Earlier today, while flipping through radio stations here in Seattle, I happened to land on a local Christian station. It’s a station I don’t particularly like, mostly because they play a lot of bland praise and worship, as well as continuing to overplay hit songs from 3-5 years ago. But I was bored, so I paused briefly to see what they might be playing. What I got was a commercial for some local church. Already, this was a bad sign, as local commercials for ANY business, especially homemade ones by the business owners, tend to be pretty bad. So, what did this pastor decide to talk about to try and get people to come to his church?
This was his pitch: Church is like a baked potato. Too many people (in his opinion) pile all kinds of stuff on top of their church potato in order to make it palatable. And this, random radio listeners, is WRONG.
Why is it wrong? Because JESUS IS THE POTATO. And he, by himself, should be enough.
THIS IS A REAL COMMERCIAL.
The pastor ended by plugging his church, saying that it has “no artificial flavors or additives”.
Let’s break this awful metaphor down, shall we?
Leaving aside the idea of the potato being both the church AND Jesus, there’s one big problem with this analogy: POTATOES ARE BORING. That’s what makes them so great to cook with. On their own, they have very little flavor, and therefore become a kind of blank canvas, absorbing the flavors they’re cooked with. A plain baked potato with nothing on it, not even salt or pepper would be bland, boring, and probably a little bit gross. THIS IS HOW HE’S DESCRIBING HIS CHURCH.
But let’s delve into what this guy is actually talking about. Without meeting him, just based on this commercial, I can tell you exactly what he’s actually responding to. The Megachurch movement has grown up in part because of millennials who are sick to death of boring, uninspiring church services. The new Megachurches try to remedy that by having professional sounding, often concert quality music, flashier services, and a strong social media presence. A lot of the old guard find this offensive. Not because there’s anything wrong with it necessarily (although they’ll try and find excuses for why it IS SO wrong), but because it’s not what they’re used to, and they’re scared of being irrelevant.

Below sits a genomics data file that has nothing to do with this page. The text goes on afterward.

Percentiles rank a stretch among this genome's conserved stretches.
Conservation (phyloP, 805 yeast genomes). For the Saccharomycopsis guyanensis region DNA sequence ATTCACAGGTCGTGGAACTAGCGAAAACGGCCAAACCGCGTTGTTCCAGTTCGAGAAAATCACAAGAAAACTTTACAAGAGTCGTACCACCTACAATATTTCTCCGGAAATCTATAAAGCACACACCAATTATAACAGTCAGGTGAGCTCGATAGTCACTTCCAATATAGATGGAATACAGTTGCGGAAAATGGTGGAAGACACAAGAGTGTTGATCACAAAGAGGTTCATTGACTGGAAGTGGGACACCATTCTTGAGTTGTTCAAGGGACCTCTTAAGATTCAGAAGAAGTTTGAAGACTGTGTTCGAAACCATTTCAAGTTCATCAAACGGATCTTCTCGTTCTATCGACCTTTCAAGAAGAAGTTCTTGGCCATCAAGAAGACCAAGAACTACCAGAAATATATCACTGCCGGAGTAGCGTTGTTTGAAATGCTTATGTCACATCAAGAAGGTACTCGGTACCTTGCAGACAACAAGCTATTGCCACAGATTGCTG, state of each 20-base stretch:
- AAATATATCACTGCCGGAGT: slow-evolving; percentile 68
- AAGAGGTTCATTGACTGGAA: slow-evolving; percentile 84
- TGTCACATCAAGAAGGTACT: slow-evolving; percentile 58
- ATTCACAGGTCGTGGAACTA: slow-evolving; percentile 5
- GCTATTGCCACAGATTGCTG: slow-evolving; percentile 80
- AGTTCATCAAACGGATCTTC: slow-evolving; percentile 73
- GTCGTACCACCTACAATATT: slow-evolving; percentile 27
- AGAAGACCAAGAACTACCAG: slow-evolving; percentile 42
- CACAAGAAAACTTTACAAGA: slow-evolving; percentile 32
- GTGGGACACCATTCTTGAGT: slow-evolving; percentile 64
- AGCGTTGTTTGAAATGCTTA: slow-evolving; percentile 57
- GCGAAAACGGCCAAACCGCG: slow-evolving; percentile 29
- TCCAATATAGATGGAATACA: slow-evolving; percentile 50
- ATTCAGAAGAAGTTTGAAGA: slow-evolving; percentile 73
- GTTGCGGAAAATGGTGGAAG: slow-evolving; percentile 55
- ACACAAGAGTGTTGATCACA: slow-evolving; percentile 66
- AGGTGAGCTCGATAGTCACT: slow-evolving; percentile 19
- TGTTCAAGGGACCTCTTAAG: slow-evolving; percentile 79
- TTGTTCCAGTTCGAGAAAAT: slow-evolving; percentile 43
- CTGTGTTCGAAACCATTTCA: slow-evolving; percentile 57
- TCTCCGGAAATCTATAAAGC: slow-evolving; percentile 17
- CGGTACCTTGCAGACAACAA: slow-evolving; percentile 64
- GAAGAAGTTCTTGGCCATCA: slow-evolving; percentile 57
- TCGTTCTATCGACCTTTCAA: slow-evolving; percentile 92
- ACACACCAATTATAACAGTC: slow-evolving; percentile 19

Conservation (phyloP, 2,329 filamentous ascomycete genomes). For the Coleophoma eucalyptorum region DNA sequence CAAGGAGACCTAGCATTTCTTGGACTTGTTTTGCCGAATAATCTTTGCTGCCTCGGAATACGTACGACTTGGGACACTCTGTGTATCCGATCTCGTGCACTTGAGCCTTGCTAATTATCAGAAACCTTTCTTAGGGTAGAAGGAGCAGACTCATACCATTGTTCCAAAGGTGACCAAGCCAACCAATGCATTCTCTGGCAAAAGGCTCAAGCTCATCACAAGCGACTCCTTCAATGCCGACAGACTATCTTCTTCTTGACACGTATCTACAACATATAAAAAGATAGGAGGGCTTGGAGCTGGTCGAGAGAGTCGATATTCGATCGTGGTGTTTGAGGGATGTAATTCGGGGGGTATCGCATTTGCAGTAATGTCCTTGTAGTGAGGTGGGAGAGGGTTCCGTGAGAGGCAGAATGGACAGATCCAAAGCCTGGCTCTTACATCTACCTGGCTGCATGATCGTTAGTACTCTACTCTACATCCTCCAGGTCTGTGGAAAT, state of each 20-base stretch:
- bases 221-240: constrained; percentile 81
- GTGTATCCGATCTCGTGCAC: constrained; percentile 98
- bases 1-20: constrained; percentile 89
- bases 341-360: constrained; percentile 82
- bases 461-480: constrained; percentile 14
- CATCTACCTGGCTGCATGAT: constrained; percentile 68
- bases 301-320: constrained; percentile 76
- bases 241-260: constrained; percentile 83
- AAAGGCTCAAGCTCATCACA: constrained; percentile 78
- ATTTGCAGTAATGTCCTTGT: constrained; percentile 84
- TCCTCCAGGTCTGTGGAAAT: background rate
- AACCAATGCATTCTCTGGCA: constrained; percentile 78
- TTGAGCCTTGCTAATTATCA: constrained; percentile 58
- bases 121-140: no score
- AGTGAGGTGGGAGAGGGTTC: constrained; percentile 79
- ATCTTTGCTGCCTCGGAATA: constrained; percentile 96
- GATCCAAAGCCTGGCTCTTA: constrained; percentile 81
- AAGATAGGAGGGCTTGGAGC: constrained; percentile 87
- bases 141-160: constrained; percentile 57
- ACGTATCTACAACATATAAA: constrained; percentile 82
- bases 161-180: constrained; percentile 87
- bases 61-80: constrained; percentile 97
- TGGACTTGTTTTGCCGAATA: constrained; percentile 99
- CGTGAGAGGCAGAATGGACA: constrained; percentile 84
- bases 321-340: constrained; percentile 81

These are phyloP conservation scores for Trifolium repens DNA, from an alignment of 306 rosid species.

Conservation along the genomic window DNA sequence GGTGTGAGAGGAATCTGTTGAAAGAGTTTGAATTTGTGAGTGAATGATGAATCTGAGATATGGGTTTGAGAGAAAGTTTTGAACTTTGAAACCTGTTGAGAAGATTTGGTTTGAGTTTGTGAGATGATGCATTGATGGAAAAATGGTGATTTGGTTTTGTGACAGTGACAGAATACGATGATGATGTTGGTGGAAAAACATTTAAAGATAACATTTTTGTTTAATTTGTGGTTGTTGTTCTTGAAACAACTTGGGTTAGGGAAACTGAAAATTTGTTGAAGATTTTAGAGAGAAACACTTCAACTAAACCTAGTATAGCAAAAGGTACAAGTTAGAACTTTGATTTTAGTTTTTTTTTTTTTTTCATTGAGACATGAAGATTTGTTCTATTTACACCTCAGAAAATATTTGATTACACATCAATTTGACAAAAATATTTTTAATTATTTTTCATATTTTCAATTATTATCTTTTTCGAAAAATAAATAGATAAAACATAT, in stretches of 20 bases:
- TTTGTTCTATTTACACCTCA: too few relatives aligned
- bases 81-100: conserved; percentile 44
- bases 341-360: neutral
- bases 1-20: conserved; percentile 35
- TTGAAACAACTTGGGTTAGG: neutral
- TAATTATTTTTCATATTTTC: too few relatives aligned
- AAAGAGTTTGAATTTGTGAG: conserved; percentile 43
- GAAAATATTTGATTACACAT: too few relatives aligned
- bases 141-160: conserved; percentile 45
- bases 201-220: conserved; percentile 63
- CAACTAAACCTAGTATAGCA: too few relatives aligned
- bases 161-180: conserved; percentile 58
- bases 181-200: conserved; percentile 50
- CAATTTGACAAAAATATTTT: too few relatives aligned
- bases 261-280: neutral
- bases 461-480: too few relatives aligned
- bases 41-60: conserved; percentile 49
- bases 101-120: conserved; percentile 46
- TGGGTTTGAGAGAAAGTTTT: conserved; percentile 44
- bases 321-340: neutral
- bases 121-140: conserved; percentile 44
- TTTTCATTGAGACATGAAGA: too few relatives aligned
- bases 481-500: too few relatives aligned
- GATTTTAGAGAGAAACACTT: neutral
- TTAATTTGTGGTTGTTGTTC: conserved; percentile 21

But let’s get back to the potato. This guy is advocating for church to be like a bland and boring baked potato, arguing that this is makes it “authentic”, while churches that pile a bunch of stuff onto their Jesus/Church potato are making it LESS authentic because what they’re adding is “artificial” colors and flavors.
Here’s a question: who adds artificial ANYTHING to a baked potato? Think about it: what are the most common things added to potatoes? Salt, pepper, butter, cheese, bacon, sour cream, and chives. NONE OF THESE THINGS IS ARTIFICIAL. They’re all natural ingredients that make the potato taste good.
Believe it or not, this cuts to the heart of why this stupid, stupid analogy doesn’t work (besides the fact that it’s REALLY REALLY STUPID). A flashy service, good quality music, and computer savviness doesn’t make a church less “authentic”. There’s a segment of American Christianity that is deeply suspicious of any Christian product that is clearly made with quality, and that includes church. To these people, quality is equated with pride, which is equated with EVIL. To this pastor, having a church/Jesus potato that is actually appetizing, attractive, and enticing means that there is something wrong with it. And, furthermore, there is something wrong with YOU if that’s the kind of potato you want.
This pastor represents the kind of Christian I will NEVER get along with. I don’t believe that church has to be boring to be church. I don’t believe that poor quality is the same thing as authenticity. And I don’t believe that some idiot on the radio who can’t even construct a consistent metaphor should be dictating anyone’s spiritual life. Let him have his bland, boring potato. I’m going to find one that satisfies ME.
In conclusion, it’s your potato. Eat it any way you choose, and don’t let anyone tell you it’s wrong.